Huge database leaks like River City exposed 1.37 billion email addresses, ensuring you’ll get spammed more than ever before. The Equifax breach (Equifax is a U.S. credit checking company) impacted 143 million U.S. citizens resulting in the executives taking early retirement, and leaving 50% of U.S. citizens at risk from identity theft, financial fraud or further security risks in the future. Uber tried to conceal a massive breach from 2016, paying hackers to stay quiet and trust that they deleted the data. And yes, finally Yahoo accepted the fact that their data breach affected all their users’ data.
What is clear from these data breaches is that no matter what size of company they are all victims of cyber crime. But what we learned from these hacks is that how you respond to a cyber incident is crucial to the overall impact and cost of a breach.
The big surprise, and what not to do in a cyber breach. Yes, do NOT blame the employees
The biggest surprise, for me, was the Equifax data breach and the events that followed the cyber incident. With so many lessons to learn from over years of poorly managed cyber incidents, you’d think a company with the importance and influence that Equifax has would have learned from others. But no. Instead they fell into a deep void and failed to demonstrate that big companies can handle cyber incidents properly.
With so many U.S. citizens being affected and the cost involved, the impact of this data breach will be seen for years to come as it will lead to many other incidents from identity theft to financial fraud. It will also impact other online services as the data compromised is typically the security controls for those services.
A breach often gets blamed, and wrongly so, on a single employee
In addition to the mishandling of the breach we often find that it gets blamed on a single employee. This is unfortunate and occurs because so many IT departments have a Champagne cyber issue with a beer budget, and the employee is simply a victim of an inadequate cyber security system.
Of course, congress got your back after these data breaches, or did they?
The next surprise was when congress then made it difficult for consumers to sue banks putting Equifax in a win-win situation after not protecting U.S. Citizens’ sensitive data. This was conveniently hidden behind all the other headline news in recent months.
In the wake of this—one of the worst cyber events in the history of the U.S. —and with the Equifax hack resulting in 143 million U.S. citizens having their personal details exposed, and with their increased risk of future cyber-attacks, identity theft and the financial impact that came with it, many Americans had to pay, yes they had to pay, to have their credit frozen to reduce the risk of further exposure.
Just a few weeks after this significant event which also affected hundreds of thousands of citizens in other countries, we saw the U.K. FCA (Financial Conduct Authority) launch an investigation into Equifax, which could ultimately see Equifax lose it ability to operate in the U.K.
This could go on to be the biggest breach in U.S. history
This could result in major law suits from consumers in the U.S., and could go on to be the biggest in U.S. history due to the unknown impact it may have in the future. So you would think that the U.S. senate would want to investigate and strengthen cyber security laws to protect U.S. citizens from companies not doing enough to secure the critical data that keeps them safe from cyber attacks. Well, not exactly. It is the complete reverse. The U.S. senate voted to make it more difficult for a U.S. citizen to sue a financial institution like Equifax, thereby allowing those companies to continue to get away with not prioritizing the cyber security of their customers. This does not strengthen the U.S.’s position in security against cyber attacks but instead significantly weakens it by leaving citizens exposed and financial companies not accountable for cyber incidents that result in the citizens being the victim.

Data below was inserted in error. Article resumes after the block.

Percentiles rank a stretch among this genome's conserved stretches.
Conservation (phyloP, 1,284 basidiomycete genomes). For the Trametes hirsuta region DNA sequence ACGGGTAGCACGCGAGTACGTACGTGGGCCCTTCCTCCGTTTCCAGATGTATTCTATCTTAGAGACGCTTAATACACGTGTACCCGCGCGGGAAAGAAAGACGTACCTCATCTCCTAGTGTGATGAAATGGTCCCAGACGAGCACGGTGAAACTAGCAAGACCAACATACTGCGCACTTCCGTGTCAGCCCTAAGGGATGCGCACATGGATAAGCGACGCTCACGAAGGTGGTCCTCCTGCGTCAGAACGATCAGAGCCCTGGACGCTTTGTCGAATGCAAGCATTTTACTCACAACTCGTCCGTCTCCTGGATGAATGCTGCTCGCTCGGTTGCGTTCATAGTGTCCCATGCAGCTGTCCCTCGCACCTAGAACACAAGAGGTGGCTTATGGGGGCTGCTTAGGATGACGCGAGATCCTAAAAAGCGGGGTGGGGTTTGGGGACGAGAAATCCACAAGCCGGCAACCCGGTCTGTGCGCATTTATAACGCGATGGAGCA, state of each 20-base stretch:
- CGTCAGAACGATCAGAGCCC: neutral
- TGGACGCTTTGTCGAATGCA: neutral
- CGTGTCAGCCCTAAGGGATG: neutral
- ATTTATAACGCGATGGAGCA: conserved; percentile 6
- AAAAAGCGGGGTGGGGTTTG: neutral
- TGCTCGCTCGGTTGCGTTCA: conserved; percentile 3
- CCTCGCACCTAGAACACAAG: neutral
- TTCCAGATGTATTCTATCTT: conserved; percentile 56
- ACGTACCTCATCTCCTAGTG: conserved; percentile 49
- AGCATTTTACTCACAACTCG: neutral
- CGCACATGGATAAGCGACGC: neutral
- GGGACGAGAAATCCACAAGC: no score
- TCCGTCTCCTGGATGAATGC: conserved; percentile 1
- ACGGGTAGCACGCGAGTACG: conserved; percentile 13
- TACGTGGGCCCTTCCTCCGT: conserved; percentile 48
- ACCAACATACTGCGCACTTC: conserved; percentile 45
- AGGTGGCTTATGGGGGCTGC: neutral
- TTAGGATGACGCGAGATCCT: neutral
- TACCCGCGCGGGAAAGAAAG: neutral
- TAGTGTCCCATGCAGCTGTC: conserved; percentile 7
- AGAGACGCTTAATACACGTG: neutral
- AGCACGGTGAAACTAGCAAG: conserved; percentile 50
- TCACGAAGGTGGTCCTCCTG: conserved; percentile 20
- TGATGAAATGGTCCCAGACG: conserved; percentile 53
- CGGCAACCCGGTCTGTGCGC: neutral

Compliance is going to get tougher and penalties bigger
Of course, sometimes you just should ask yourself “Why?” Why do some companies respond to such incidents in this way? Why did Uber reveal the major cyber breach which they initially went out of the way to conceal? Well the answer is money of course, and a bit of reputation here and there with a tiny bit of a fresh start with a new CEO on board. So, new regulations are getting tougher on cyber crimes and major data breaches.
Now is probably a good time to disclose your data breach fast– here is why
Uber has finally disclosed that it experienced a cyber breach in 2016 where the personal details of both drivers and customers were hacked by cyber criminals, and in which they paid a small ransom to have the data apparently destroyed. Of course we believe that, right? Another data breach, another CSO gets the axe and departs for mishandling a major data breach incident—it’s a common trend.
Uber concealed the data breach increasing the cyber risk of both drivers and customers
The big news here is that Uber concealed the data breach increasing the cyber risk of both drivers and customers, and losing trust from investors and governments. The mishandling of credentials for an Amazon Web Services account was apparently behind the data breach which shows that companies really need to adhere to the industry recommendations on securing and protecting privileged credentials. Failing to protect privileged credentials can lead to major cyber incidents, and how you manage your privileged accounts can be the difference between a simple perimeter breach and a cyber catastrophe. Poor privileged access management has been a major industry problem that needs to be addressed, and the Uber incident is just another example of a company not managing access and securing the keys to the kingdom.